Brass says he changed the name of the bakery two years ago to Terra Cotta Foods to better reflect the products it produces and markets.
“We do more than just cookies nowadays,” he states.
“We also bake loaves, muffins, brownie sheet cakes for foodservice, ice cream sandwiches, and even corn bread.”
Brass says that WeighPack Systems, part of the Paxiom Group, has been one of its key partners in helping it take things to the next level with private label and co-packing capabilities via Terra Cotta’s new flexible packaging and bag-in-box packaging options.
To that end, the bakery purchased a 10-head PrimoCombi automatic weigher, a VerTek Junior vertical form-fill-seal bagging machine, and an incline infeed conveyor system.
According to Paxiom Group vice-president Nicholas Taraborelli, “The complete automated system to conveyor, weigh and fill cookies into pouches starts with WeighPack’s stainless-steel sanitary-designed incline infeed conveyor, our PrimoCombi multihead weigher, and the VerTek vertical form-fill-seal machine.
“This system is capable of operating at speeds of up to 50 packages per minute and only uses a footprint of less than 100 square feet, including the conveyor.”
As Taraborelli explains, “The process begins with the incline infeed conveyor gently transferring product from ground level to the PrimoCombi for automatic weighing.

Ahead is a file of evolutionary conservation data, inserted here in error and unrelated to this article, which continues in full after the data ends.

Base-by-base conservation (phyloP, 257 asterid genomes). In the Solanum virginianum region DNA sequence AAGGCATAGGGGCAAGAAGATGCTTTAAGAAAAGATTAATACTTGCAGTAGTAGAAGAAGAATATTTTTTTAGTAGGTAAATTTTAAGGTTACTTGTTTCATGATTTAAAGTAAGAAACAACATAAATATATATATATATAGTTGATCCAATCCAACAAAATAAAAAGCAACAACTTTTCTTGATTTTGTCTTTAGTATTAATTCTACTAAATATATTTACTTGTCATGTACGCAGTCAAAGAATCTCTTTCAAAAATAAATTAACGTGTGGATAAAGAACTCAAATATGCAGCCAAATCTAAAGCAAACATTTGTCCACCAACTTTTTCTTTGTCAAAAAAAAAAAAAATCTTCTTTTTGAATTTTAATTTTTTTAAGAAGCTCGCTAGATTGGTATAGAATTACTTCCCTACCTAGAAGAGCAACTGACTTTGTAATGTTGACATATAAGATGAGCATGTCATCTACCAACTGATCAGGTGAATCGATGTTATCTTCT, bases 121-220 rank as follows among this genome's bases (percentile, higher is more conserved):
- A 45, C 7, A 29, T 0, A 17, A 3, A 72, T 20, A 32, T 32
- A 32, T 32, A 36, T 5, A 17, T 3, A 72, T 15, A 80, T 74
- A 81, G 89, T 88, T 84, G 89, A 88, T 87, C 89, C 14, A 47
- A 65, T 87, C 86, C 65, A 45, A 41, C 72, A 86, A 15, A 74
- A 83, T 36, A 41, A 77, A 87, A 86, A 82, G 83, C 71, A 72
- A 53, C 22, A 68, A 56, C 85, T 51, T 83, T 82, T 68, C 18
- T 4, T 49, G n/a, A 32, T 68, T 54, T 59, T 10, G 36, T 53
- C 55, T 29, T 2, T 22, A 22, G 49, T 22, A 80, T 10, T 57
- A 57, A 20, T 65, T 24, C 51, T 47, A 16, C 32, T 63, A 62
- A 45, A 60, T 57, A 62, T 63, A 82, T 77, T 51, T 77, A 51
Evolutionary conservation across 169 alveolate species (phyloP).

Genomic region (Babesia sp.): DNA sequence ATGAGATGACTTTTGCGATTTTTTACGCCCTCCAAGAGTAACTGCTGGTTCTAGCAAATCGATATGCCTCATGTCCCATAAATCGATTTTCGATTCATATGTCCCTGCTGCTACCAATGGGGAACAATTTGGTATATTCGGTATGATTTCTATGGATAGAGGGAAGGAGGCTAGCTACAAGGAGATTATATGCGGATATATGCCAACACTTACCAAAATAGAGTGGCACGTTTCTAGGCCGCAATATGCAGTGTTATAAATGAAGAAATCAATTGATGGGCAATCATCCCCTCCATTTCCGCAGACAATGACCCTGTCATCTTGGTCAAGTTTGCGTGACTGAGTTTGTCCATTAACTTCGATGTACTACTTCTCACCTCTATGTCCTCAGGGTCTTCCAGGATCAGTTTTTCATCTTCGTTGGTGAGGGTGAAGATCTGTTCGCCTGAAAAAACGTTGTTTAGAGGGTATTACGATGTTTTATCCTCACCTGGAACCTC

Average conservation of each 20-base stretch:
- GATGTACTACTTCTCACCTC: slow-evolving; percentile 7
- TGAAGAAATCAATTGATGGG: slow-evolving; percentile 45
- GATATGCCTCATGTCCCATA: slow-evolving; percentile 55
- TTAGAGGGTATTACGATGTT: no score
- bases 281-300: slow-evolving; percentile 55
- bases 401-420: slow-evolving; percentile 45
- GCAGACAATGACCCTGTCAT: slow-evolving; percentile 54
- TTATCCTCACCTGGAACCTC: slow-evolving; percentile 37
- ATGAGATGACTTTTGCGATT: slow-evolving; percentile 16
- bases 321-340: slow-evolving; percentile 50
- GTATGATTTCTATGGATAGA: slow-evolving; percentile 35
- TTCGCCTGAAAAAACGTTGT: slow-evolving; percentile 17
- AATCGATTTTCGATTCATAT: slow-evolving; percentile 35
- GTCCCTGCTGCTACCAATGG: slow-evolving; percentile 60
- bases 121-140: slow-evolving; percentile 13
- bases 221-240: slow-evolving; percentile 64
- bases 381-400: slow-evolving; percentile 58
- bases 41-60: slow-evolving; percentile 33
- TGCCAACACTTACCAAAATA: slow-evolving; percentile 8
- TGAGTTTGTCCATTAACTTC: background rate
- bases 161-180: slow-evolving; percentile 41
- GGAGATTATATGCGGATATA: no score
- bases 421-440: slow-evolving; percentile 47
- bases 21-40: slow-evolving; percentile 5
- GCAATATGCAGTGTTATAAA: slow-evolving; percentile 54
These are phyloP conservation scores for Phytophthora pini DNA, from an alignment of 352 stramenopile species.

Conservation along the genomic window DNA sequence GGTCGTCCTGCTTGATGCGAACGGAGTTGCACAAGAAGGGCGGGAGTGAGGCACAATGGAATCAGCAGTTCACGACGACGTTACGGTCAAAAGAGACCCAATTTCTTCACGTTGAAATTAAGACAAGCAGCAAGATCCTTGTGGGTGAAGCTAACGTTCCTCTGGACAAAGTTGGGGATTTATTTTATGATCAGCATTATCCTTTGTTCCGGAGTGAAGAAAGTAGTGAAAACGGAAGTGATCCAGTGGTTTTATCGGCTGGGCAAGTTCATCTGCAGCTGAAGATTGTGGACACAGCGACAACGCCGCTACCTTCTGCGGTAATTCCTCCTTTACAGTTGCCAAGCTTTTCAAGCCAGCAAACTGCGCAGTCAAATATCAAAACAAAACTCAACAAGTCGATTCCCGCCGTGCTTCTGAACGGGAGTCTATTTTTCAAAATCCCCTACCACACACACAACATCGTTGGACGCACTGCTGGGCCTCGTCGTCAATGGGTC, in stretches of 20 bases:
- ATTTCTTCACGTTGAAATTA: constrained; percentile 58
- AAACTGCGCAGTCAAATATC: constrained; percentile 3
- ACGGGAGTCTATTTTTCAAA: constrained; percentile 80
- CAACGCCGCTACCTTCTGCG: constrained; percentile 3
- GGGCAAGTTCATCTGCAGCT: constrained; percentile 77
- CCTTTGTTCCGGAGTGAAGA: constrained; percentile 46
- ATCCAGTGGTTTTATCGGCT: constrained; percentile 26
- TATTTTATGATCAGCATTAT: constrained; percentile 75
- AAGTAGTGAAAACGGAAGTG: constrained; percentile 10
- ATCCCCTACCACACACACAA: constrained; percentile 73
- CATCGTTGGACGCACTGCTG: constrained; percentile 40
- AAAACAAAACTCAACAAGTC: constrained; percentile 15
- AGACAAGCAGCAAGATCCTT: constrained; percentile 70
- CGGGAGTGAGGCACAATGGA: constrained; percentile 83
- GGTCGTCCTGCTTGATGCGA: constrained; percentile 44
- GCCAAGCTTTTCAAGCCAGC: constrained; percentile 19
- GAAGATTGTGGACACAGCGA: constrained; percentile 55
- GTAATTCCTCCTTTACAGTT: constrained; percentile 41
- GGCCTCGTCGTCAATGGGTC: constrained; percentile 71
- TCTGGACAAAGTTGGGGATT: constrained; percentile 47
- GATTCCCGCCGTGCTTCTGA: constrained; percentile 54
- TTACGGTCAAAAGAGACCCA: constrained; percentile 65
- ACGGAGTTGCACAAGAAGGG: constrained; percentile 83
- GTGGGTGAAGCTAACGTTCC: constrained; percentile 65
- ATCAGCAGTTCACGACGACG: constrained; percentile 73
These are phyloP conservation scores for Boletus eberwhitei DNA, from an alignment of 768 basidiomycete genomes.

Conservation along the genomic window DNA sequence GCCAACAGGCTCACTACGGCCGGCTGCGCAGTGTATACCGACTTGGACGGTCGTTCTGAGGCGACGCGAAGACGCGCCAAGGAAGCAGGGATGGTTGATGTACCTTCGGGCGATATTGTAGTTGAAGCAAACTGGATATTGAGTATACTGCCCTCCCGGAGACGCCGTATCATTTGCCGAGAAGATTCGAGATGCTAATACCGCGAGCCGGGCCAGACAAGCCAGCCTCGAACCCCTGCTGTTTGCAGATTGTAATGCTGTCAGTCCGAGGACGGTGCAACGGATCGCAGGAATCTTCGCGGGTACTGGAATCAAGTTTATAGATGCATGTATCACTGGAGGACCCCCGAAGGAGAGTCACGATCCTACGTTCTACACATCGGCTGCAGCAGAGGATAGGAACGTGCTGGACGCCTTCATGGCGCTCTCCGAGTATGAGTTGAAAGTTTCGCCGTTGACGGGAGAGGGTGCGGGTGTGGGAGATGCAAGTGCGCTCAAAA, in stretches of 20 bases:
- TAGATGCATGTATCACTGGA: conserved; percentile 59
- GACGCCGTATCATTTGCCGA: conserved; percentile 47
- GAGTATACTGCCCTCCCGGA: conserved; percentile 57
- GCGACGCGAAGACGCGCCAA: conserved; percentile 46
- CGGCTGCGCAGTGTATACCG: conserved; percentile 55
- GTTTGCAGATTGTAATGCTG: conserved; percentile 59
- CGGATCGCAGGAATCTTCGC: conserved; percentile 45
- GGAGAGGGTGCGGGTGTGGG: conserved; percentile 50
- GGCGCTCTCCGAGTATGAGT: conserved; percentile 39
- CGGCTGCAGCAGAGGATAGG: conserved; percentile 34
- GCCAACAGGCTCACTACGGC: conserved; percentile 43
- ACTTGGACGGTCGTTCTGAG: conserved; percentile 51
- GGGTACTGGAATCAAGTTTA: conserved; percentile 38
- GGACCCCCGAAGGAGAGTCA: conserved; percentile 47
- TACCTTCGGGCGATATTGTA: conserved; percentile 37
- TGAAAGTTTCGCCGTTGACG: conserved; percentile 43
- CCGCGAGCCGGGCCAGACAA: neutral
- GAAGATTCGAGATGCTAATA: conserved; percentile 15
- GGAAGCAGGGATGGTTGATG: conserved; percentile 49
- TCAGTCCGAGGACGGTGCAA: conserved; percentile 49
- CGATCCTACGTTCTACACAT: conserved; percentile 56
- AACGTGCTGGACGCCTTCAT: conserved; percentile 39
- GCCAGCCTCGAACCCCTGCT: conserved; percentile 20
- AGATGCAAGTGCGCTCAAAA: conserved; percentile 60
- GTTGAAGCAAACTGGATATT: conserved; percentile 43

“The PrimoCombi combination weigher accurately weighs within one gram of tolerance and then dispenses to the VerTek vertical form-fill-seal machine,” Taraborelli continues.
“The VerTek, using flat rollstock film, then forms a pillow pouch, fills and seals the finished pouch with these delicious cookies,” states Taraborelli.
Despite the obvious advantages of automating Terra Cotta’s production line, Brass says choosing a packaging system was a bit of a process.
“The WeighPack purchase was quite the big deal for us, and wasn’t something I was taking lightly,” Brass explains.
“I did my research, went to a few trade shows, met with a few manufacturers, and then took about six months to make a decision.”
Says Brass: “While the WeighPack equipment might have been the most expensive of the three companies I had focused on, I was sold on the fact that with a Canadian system, and with the proper service technicians who understand it, Terra Cotta would not experience production line downtime owing to mechanical breakdown thanks to proximity.”